Mental Illness

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Mental Illness: Treatment in the Middle Ages

Alyssa Berck
Block 4
English 12

Berck 1
Alyssa Berck
Mrs. Atkins
English 12
2 November 2009
Mental Illness: Treatment in the Middle Ages
Throughout time, the causes, effects, and treatment of mental illnesses has been debated and treated in numerous, sometimes odd, ways, but no treatments varied as widely as those in the Middle Ages. During The Middle Ages the lack of the technologies, sanitary procedures, and knowledge of the human body caused the containment of any disease nearly impossible. With such a lack of knowledge the people turned to the only thing they were sure of: Religion. Religion played into all forms of illnesses, especially those that involved an instability of the mind. Treatments for such illnesses varied immensely and were generally left to the infected person's family, who generally looked to God for answers. "According to the Church, if one was to get sick, it was believed the illness was a physical manifestation of some sin or weakness of the soul." (Medieval Period) As stated in the above quote, one of the main theories for the appearance of a mental illness was either because the person had committed a terrible sin or God was simply testing their faith. The story of Margery Kempe is an example of both. Margery had never made a formal confession and had spent her life giving herself penance for her sins. When she was sure she was going to die, she finally called for a Priest to hear her confession. Her confession was not heard fully and the thought of Berck 2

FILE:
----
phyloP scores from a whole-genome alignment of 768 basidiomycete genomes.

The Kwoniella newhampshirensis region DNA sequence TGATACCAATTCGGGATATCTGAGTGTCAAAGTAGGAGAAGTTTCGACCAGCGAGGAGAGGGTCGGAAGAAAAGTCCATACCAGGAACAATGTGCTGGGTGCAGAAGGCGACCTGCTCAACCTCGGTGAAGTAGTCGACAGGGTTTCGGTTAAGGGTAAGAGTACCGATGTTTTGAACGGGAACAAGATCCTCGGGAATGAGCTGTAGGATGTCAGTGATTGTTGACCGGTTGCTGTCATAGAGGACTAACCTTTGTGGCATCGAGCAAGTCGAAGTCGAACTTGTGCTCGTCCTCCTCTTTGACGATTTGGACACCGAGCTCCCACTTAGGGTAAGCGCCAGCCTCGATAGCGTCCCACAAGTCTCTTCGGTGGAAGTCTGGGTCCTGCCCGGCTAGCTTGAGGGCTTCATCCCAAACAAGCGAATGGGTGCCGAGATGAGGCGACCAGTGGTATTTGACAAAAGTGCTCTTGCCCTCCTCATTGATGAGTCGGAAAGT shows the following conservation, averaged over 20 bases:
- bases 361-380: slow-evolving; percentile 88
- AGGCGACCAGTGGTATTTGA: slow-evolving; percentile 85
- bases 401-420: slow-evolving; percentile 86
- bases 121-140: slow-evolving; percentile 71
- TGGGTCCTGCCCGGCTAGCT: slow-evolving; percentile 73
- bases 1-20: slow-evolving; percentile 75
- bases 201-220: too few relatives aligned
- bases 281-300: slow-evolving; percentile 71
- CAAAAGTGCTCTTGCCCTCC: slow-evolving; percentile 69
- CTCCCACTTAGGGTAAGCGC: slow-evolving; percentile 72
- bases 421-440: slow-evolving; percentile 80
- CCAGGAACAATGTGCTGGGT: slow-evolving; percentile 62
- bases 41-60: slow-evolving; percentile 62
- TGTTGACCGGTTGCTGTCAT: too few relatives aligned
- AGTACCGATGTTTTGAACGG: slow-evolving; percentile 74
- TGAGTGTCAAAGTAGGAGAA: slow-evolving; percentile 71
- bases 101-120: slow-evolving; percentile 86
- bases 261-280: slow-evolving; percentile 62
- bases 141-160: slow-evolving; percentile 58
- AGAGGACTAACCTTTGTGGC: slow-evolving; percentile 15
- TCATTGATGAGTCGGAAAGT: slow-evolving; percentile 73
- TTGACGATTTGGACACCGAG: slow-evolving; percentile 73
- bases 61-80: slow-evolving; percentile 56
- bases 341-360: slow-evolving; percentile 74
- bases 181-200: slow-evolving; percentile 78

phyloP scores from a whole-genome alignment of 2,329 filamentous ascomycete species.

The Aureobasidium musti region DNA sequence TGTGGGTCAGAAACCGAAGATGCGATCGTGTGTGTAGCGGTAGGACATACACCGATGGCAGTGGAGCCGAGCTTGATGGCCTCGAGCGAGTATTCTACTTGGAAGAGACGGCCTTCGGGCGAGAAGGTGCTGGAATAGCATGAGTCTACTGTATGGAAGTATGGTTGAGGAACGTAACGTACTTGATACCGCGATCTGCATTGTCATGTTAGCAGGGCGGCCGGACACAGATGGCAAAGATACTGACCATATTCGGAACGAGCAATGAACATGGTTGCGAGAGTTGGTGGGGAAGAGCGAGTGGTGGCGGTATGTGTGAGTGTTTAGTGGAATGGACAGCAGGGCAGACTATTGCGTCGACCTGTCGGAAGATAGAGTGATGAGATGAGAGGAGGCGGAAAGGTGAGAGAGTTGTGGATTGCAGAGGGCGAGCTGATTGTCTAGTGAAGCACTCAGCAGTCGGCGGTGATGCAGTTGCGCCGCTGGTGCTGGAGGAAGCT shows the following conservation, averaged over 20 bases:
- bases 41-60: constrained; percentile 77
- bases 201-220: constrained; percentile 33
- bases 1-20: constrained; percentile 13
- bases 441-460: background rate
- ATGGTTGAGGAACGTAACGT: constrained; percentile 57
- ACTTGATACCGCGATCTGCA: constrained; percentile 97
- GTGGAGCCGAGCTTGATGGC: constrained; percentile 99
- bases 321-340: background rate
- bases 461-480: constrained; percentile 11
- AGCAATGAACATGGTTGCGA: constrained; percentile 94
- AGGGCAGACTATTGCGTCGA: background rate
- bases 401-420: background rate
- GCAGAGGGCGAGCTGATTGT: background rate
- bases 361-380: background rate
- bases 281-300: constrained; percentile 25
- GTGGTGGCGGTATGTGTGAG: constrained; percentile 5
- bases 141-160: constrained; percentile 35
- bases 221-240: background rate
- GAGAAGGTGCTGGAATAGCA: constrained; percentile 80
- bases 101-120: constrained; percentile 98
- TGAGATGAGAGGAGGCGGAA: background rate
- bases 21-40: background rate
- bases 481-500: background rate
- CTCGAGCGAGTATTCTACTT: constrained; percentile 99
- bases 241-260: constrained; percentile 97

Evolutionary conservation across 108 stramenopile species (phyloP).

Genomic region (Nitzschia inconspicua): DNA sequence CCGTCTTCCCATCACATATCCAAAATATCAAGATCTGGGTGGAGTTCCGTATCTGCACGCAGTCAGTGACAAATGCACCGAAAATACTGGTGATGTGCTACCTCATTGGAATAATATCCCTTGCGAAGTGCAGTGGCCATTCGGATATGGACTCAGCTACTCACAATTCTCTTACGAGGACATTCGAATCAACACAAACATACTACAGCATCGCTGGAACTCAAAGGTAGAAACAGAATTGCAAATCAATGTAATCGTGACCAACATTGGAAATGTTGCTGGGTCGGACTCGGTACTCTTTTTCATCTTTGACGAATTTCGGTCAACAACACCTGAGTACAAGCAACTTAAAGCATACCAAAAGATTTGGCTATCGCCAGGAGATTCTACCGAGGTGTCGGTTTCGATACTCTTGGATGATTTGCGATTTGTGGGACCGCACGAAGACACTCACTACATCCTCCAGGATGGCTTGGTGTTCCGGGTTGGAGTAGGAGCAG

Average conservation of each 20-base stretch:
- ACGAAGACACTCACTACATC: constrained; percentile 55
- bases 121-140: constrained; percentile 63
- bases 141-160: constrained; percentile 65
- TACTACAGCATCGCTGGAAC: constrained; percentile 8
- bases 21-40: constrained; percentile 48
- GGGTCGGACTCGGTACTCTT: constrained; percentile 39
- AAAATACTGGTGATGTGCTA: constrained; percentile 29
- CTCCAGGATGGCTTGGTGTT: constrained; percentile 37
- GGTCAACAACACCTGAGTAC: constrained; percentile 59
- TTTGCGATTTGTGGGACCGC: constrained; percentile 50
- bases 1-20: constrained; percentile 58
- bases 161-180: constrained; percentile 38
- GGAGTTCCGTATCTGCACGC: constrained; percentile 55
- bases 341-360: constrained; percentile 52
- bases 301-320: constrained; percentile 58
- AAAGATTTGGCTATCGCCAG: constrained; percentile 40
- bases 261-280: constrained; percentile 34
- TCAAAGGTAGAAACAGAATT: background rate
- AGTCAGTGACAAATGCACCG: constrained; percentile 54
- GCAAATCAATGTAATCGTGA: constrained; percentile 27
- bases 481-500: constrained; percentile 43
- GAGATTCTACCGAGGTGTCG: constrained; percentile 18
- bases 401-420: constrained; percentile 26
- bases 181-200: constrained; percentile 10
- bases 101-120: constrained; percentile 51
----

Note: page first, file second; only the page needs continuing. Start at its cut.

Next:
going to Hell caused her to see manifestations of the Devil, or to go 'insane'. The story also illustrates the lack of medical knowledge in those times seeming as her sudden hallucinations were probably caused by the difficulties she experienced during the pregnancy and birth of her child. Not by an act of God. Seeming as most people believed that God sent these illnesses as...
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